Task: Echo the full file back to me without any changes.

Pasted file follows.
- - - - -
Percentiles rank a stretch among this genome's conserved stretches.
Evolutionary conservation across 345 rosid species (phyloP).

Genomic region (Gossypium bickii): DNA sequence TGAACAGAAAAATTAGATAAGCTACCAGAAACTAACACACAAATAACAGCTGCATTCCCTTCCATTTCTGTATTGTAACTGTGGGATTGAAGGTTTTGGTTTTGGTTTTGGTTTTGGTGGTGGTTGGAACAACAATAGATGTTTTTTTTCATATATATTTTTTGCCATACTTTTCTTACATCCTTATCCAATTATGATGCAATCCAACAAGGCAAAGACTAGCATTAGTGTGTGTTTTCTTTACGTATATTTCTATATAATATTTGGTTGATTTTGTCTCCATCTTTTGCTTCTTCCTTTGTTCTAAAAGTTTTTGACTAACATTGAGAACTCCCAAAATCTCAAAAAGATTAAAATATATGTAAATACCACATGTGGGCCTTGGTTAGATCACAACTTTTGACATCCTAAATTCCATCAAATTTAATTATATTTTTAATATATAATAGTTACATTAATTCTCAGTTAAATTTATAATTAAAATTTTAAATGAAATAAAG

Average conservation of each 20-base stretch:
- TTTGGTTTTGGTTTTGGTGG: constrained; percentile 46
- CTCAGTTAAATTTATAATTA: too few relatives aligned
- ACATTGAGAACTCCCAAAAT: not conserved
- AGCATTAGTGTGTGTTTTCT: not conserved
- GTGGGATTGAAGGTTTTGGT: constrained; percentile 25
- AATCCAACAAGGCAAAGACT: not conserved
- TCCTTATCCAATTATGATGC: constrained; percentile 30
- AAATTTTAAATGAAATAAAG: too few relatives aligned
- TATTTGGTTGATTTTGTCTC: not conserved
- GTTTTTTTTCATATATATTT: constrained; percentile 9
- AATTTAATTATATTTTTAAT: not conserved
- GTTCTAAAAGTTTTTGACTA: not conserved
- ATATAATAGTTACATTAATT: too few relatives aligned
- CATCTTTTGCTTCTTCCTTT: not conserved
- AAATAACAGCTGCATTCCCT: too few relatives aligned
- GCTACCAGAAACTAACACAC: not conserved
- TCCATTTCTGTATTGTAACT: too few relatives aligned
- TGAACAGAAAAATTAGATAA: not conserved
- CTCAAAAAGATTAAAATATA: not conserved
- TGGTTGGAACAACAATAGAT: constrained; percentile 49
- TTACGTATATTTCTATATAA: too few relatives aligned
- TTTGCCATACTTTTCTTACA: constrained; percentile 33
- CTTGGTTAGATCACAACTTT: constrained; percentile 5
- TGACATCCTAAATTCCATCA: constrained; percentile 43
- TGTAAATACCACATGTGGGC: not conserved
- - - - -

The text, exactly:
Percentiles rank a stretch among this genome's conserved stretches.
Evolutionary conservation across 345 rosid species (phyloP).

Genomic region (Gossypium bickii): DNA sequence TGAACAGAAAAATTAGATAAGCTACCAGAAACTAACACACAAATAACAGCTGCATTCCCTTCCATTTCTGTATTGTAACTGTGGGATTGAAGGTTTTGGTTTTGGTTTTGGTTTTGGTGGTGGTTGGAACAACAATAGATGTTTTTTTTCATATATATTTTTTGCCATACTTTTCTTACATCCTTATCCAATTATGATGCAATCCAACAAGGCAAAGACTAGCATTAGTGTGTGTTTTCTTTACGTATATTTCTATATAATATTTGGTTGATTTTGTCTCCATCTTTTGCTTCTTCCTTTGTTCTAAAAGTTTTTGACTAACATTGAGAACTCCCAAAATCTCAAAAAGATTAAAATATATGTAAATACCACATGTGGGCCTTGGTTAGATCACAACTTTTGACATCCTAAATTCCATCAAATTTAATTATATTTTTAATATATAATAGTTACATTAATTCTCAGTTAAATTTATAATTAAAATTTTAAATGAAATAAAG

Average conservation of each 20-base stretch:
- TTTGGTTTTGGTTTTGGTGG: constrained; percentile 46
- CTCAGTTAAATTTATAATTA: too few relatives aligned
- ACATTGAGAACTCCCAAAAT: not conserved
- AGCATTAGTGTGTGTTTTCT: not conserved
- GTGGGATTGAAGGTTTTGGT: constrained; percentile 25
- AATCCAACAAGGCAAAGACT: not conserved
- TCCTTATCCAATTATGATGC: constrained; percentile 30
- AAATTTTAAATGAAATAAAG: too few relatives aligned
- TATTTGGTTGATTTTGTCTC: not conserved
- GTTTTTTTTCATATATATTT: constrained; percentile 9
- AATTTAATTATATTTTTAAT: not conserved
- GTTCTAAAAGTTTTTGACTA: not conserved
- ATATAATAGTTACATTAATT: too few relatives aligned
- CATCTTTTGCTTCTTCCTTT: not conserved
- AAATAACAGCTGCATTCCCT: too few relatives aligned
- GCTACCAGAAACTAACACAC: not conserved
- TCCATTTCTGTATTGTAACT: too few relatives aligned
- TGAACAGAAAAATTAGATAA: not conserved
- CTCAAAAAGATTAAAATATA: not conserved
- TGGTTGGAACAACAATAGAT: constrained; percentile 49
- TTACGTATATTTCTATATAA: too few relatives aligned
- TTTGCCATACTTTTCTTACA: constrained; percentile 33
- CTTGGTTAGATCACAACTTT: constrained; percentile 5
- TGACATCCTAAATTCCATCA: constrained; percentile 43
- TGTAAATACCACATGTGGGC: not conserved